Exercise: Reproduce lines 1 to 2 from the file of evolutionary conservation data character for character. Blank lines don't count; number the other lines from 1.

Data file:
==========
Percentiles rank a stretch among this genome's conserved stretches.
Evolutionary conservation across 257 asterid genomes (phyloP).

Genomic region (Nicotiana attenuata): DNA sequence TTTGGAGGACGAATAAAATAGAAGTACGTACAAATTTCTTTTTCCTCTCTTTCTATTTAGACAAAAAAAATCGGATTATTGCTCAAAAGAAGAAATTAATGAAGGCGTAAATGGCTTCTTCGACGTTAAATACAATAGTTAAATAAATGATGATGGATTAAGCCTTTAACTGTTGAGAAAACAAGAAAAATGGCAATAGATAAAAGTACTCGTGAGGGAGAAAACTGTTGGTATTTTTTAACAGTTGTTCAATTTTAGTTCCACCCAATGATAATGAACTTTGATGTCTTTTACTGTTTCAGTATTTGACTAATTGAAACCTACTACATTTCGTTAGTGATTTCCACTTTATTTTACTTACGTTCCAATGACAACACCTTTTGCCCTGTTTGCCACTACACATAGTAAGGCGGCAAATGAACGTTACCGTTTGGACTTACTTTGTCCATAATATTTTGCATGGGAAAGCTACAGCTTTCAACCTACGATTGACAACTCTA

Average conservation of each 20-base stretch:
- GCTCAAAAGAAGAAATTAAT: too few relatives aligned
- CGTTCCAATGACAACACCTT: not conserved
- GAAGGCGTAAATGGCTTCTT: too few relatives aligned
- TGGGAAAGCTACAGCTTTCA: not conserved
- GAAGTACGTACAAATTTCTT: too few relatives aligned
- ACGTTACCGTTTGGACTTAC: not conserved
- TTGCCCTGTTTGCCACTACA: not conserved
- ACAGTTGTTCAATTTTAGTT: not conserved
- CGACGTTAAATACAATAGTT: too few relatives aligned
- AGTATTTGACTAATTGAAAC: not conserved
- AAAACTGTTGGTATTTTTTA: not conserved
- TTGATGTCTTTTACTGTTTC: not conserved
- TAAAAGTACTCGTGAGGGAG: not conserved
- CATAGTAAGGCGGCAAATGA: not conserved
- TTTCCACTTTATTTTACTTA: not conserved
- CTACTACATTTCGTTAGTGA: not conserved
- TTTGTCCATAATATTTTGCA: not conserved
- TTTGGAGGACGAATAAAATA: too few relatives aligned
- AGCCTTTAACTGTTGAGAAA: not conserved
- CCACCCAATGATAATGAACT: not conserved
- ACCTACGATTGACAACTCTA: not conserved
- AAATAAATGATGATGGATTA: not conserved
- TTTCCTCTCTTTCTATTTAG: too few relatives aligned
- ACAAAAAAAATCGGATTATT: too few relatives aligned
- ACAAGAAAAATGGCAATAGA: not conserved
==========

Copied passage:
Percentiles rank a stretch among this genome's conserved stretches.
Evolutionary conservation across 257 asterid genomes (phyloP).